If these essays have taught us anything, it’s that how we talk about our bodies has a significant effect on how other women – our daughters in particular - feel about theirs. Mothers quite literally hold their little girls’ body image in their hands like Playdoh, ready to be shaped and molded into something beautiful. That sounds daunting, and I don’t mean to imply that a mom is the ONLY force impressing upon her little girl’s self-esteem, but the impact is there. According to Real Girls, Real Pressure: A National Report on the State of Self-Esteem, commissioned by the Dove Self-Esteem Fund in 2008, 67% of girls ages 13 to 17 turn to their mother when they’re feeling bad about themselves—and 91% of girls ages 8 to 12 do.
Looking for guidance? I urge you to check out Dara Chadwick’s new book You’d Be So Pretty If… Teaching Our Daughters to Love Their Bodies—Even When We Don’t Love Our Own (Da Capo, 2009). In it, Chadwick, Shape magazine’s 2007 Weight-Loss Diary columnist and mother to a 12-year-old daughter, argues that moms are powerful role models for their girls, but that with a bit of tweaking, they can model positive body behaviour, even if they don’t have supermodel confidence themselves.
While you wait for your copy to arrive, check out these tips adapted from You’d Be So Pretty If…:
Five Ways to Boost Your Daughter’s Body Image
• Change your tune: If you’re usually harsh or critical about your appearance in front of your daughter, make sure she hears you say at least one positive thing about yourself each day. A simple, “I like the way my hair looks today” or “I like the cut of these pants” is a great first step toward creating a more positive body image.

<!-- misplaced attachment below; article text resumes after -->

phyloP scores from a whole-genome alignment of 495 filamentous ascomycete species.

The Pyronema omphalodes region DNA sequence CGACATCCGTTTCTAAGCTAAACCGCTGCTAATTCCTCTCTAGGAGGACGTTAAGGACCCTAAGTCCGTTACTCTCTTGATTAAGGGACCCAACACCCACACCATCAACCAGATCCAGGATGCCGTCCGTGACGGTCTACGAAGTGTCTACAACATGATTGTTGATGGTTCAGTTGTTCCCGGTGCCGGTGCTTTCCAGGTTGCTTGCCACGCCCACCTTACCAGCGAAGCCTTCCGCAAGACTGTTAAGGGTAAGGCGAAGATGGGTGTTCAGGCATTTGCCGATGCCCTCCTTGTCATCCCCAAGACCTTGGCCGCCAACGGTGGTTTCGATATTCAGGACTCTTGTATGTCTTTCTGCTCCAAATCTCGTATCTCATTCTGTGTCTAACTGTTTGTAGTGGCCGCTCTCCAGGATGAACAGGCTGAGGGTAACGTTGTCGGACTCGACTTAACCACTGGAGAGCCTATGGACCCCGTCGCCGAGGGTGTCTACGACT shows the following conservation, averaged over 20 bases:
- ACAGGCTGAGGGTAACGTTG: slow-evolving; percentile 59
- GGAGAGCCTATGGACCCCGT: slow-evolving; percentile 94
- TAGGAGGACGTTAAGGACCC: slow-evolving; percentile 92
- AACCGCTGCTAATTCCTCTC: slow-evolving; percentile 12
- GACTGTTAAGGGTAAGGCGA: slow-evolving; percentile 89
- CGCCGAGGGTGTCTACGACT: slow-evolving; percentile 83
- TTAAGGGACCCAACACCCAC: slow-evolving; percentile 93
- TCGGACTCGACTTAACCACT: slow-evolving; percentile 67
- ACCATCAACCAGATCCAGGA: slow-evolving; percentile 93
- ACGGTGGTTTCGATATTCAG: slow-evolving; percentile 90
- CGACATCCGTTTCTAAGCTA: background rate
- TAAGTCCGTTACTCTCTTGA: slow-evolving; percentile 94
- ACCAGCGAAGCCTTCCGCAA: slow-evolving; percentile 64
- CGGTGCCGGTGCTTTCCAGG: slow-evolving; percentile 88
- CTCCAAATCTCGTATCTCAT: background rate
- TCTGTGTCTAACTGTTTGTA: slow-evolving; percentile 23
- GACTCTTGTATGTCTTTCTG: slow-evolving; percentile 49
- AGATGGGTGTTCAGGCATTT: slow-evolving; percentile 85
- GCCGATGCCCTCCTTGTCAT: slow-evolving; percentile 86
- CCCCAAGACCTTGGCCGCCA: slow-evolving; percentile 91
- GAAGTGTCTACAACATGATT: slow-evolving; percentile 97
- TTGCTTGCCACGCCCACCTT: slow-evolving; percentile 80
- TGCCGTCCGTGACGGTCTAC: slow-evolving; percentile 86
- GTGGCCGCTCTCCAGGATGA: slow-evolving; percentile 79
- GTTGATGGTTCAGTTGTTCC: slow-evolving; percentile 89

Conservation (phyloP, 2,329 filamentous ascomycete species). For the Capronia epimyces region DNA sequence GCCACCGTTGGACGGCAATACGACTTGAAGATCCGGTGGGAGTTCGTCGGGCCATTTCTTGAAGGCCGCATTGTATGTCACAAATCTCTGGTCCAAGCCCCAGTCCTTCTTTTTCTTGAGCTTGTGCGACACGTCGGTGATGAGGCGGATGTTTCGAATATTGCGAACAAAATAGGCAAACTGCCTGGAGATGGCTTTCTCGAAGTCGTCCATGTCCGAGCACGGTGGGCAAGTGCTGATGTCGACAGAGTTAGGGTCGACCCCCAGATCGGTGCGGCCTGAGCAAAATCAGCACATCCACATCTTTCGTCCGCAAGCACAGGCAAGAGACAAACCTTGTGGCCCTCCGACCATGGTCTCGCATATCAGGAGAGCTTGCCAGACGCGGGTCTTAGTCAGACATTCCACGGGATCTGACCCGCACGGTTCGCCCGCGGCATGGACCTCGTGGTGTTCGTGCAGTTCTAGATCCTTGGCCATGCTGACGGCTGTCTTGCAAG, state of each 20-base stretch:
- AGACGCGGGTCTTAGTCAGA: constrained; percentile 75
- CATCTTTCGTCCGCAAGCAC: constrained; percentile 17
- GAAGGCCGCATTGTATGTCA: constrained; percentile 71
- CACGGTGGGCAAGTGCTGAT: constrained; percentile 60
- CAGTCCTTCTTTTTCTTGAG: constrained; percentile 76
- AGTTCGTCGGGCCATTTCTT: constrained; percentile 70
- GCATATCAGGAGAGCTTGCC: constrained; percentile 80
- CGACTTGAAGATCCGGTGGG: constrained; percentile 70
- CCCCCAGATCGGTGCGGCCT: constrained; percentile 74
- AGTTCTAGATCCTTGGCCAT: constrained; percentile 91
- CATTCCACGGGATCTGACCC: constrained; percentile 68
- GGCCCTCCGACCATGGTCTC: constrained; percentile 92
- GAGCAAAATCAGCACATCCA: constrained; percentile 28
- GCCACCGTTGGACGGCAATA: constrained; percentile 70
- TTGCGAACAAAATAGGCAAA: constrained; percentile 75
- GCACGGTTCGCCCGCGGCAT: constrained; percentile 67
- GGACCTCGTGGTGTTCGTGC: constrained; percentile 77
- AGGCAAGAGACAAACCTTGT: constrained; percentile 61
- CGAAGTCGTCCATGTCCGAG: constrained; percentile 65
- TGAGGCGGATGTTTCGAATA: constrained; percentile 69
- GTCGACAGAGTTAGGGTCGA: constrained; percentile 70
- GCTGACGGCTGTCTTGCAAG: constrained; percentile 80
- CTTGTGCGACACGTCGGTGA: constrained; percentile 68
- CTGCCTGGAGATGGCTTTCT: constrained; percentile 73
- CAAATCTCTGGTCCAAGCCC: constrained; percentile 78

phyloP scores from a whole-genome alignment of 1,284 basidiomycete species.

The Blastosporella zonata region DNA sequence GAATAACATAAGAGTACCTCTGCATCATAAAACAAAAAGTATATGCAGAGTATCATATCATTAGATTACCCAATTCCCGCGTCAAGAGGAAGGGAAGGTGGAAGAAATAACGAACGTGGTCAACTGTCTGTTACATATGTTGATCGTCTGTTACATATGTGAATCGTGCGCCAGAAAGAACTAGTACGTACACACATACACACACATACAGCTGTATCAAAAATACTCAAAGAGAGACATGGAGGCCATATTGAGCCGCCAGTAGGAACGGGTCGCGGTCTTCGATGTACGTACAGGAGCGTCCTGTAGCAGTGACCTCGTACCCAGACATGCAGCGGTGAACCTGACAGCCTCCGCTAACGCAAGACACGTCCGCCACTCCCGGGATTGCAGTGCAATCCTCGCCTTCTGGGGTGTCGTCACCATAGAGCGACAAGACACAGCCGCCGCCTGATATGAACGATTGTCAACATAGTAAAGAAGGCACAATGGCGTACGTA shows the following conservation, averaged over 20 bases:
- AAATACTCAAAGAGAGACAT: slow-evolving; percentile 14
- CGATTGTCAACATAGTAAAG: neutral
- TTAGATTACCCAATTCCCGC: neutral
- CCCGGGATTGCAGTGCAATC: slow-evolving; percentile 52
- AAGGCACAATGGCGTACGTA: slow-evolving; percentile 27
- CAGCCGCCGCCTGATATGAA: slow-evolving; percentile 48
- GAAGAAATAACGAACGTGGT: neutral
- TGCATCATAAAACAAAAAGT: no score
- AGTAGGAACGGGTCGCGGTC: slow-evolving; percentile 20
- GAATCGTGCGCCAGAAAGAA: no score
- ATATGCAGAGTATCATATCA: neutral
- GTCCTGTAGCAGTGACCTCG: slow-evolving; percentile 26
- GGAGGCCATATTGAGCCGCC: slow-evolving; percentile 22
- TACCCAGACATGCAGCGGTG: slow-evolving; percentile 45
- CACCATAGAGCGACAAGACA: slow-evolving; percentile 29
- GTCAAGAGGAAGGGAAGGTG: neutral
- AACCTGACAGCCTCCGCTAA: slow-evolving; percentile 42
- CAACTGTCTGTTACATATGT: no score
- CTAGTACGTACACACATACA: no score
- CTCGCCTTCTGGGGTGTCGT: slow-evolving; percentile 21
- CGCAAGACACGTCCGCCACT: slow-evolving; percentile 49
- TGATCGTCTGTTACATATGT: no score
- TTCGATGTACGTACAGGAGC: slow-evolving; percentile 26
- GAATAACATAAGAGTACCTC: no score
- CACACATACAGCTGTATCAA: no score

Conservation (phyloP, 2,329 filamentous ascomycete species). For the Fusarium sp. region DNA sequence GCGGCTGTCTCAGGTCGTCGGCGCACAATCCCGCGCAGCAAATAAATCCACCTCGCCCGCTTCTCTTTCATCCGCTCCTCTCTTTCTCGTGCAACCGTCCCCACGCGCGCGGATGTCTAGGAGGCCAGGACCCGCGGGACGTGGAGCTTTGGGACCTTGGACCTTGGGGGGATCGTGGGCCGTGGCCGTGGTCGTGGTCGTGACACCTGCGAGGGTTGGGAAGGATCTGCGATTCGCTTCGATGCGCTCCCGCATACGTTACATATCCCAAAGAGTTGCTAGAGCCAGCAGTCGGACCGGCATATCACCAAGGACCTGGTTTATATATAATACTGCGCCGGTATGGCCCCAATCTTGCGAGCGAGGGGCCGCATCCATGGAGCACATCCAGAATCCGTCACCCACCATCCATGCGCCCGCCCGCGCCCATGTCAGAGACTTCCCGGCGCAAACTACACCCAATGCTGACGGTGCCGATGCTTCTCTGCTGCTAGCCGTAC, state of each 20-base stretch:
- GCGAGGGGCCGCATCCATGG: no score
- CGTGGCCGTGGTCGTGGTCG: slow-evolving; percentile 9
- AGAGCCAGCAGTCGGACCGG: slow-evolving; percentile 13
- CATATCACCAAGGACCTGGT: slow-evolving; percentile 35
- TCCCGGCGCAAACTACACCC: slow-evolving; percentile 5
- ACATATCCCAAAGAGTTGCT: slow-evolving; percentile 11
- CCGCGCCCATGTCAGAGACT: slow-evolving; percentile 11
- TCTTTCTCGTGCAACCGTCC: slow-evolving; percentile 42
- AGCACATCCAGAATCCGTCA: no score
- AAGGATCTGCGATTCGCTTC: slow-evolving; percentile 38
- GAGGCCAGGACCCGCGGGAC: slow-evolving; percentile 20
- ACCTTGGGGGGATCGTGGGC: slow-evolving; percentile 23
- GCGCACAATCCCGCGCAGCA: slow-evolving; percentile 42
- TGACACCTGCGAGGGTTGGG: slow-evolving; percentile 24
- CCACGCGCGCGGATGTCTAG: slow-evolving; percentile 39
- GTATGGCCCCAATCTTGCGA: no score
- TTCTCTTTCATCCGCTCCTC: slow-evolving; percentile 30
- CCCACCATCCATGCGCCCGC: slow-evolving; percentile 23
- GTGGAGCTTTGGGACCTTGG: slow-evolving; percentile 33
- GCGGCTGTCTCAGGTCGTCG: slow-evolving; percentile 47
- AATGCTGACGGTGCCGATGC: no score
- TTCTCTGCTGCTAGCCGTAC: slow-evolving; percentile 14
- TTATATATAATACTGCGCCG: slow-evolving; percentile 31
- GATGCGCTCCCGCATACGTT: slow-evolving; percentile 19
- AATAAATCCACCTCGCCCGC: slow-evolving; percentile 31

• Don’t do comedy: Humor can be a defense mechanism when you don’t feel good about yourself, but your jokes about your body aren’t fooling her. It’s OK to laugh together—even about your bodies, occasionally—but don’t make your butt the “butt” of every joke.
• Corral your compliments: Resist the urge to focus on weight when doling out compliments to friends and family. Let your daughter hear you tell a friend she looks fantastic or healthy or happy without it being about having lost weight.
• Examine your example: Don’t refuse to wear a bathing suit or dance at a wedding because you think you’re too big or don’t look right. You’ll be teaching her that only “perfect” people get to have fun in life. Do what you can to look your best, then forget it. Be bold when you need to, and show her that it’s good to speak your mind, take your place and be noticed.
• Skip the mirror: No one’s advocating leaving the house without a glance at yourself. But once you’ve done that, resist the urge to constantly re-check your look in mirrors, store windows or any other reflective surface. You know you look fine, so just let the obsession go.